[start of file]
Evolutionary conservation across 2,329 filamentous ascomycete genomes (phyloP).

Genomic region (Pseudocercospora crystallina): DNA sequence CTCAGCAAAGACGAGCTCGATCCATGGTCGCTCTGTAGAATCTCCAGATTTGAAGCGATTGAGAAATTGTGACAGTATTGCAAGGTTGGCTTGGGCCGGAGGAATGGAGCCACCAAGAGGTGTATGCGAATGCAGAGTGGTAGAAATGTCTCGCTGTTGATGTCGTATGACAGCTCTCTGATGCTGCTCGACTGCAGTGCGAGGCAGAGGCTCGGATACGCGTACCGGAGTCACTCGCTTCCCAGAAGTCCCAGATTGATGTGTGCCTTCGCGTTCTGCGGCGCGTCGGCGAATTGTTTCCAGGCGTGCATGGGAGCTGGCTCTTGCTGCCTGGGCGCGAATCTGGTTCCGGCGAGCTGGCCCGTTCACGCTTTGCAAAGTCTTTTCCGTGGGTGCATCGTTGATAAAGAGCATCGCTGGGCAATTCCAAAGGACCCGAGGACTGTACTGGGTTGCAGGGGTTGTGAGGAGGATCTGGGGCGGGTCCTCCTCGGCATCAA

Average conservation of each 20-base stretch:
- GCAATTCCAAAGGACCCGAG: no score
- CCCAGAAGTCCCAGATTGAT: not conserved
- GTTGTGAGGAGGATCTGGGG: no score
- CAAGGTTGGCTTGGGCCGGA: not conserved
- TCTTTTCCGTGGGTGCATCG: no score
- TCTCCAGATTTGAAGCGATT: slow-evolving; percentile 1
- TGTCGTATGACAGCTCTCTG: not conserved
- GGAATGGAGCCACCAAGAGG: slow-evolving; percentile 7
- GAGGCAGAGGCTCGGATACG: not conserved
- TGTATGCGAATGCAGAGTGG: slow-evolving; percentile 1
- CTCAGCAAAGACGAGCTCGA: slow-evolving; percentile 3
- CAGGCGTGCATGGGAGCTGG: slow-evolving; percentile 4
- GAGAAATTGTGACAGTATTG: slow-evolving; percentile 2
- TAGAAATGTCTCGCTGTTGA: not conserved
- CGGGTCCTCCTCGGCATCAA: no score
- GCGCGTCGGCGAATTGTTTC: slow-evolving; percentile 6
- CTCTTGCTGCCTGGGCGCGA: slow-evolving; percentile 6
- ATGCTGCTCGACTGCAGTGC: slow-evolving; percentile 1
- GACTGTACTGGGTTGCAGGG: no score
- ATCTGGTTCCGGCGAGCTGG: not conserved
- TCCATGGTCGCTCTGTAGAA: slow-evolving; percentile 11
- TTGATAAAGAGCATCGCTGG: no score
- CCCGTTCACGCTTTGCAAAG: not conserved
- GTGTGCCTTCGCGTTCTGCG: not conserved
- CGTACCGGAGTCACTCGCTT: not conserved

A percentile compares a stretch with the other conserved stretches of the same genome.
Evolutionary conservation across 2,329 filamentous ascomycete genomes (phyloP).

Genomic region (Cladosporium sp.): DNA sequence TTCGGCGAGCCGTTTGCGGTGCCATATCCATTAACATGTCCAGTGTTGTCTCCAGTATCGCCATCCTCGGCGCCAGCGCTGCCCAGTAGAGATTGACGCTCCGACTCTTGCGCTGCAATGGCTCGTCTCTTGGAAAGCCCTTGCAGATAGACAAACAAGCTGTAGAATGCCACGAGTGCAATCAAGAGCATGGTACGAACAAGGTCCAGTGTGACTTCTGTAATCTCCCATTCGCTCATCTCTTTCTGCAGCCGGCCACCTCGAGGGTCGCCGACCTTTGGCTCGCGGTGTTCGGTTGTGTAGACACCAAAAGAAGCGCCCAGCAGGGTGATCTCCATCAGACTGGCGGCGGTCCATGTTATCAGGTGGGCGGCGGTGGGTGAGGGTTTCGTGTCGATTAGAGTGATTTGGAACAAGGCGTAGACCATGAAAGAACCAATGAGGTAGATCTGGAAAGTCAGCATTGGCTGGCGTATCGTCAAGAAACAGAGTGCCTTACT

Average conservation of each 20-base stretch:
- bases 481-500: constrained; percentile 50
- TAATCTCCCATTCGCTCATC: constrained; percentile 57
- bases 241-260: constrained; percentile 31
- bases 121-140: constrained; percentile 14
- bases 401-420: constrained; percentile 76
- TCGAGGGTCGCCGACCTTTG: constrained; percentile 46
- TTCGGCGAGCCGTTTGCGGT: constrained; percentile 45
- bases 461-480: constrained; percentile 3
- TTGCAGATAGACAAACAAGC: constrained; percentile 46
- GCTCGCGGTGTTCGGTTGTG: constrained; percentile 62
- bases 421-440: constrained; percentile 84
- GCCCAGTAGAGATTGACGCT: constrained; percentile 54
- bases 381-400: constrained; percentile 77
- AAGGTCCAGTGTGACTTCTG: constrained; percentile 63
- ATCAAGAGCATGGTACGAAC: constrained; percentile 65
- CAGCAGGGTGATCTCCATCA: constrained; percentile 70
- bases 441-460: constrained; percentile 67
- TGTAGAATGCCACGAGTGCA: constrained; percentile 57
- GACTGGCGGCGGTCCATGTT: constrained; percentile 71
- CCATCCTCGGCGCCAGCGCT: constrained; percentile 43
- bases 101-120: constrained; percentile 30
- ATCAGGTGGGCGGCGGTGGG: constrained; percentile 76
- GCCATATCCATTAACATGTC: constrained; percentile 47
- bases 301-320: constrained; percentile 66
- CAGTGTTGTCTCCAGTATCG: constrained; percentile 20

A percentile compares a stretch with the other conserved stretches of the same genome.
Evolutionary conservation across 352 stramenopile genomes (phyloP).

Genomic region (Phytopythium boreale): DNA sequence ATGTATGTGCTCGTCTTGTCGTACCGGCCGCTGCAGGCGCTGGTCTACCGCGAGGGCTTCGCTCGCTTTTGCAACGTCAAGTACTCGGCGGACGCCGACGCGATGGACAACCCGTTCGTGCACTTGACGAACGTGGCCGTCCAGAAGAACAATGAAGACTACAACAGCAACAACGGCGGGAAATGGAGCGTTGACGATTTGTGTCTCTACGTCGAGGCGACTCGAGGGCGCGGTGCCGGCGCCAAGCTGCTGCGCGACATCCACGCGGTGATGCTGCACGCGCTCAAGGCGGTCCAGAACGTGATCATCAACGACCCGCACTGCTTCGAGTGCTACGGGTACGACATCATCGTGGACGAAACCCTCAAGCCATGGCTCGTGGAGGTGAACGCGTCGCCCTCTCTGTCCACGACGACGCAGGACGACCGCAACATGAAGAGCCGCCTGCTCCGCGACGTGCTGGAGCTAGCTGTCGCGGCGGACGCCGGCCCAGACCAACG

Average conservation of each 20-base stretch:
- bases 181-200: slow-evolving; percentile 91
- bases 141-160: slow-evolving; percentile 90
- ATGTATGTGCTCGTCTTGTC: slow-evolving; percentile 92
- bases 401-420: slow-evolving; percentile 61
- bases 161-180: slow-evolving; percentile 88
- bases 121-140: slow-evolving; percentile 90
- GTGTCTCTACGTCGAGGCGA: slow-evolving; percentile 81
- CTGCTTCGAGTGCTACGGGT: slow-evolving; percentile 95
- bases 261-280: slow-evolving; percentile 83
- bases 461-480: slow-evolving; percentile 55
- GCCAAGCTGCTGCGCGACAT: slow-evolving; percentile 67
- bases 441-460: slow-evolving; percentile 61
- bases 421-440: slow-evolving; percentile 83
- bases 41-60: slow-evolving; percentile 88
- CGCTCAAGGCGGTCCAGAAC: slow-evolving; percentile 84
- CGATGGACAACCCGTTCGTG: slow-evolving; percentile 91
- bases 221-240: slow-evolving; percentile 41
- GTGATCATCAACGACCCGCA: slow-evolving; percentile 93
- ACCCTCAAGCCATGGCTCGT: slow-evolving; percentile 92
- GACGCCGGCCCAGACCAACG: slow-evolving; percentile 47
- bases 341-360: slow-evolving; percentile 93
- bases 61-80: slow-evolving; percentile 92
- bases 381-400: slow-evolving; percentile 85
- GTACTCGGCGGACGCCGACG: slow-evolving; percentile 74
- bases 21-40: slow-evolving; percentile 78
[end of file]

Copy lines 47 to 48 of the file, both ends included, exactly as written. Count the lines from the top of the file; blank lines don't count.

- ATCAAGAGCATGGTACGAAC: constrained; percentile 65
- CAGCAGGGTGATCTCCATCA: constrained; percentile 70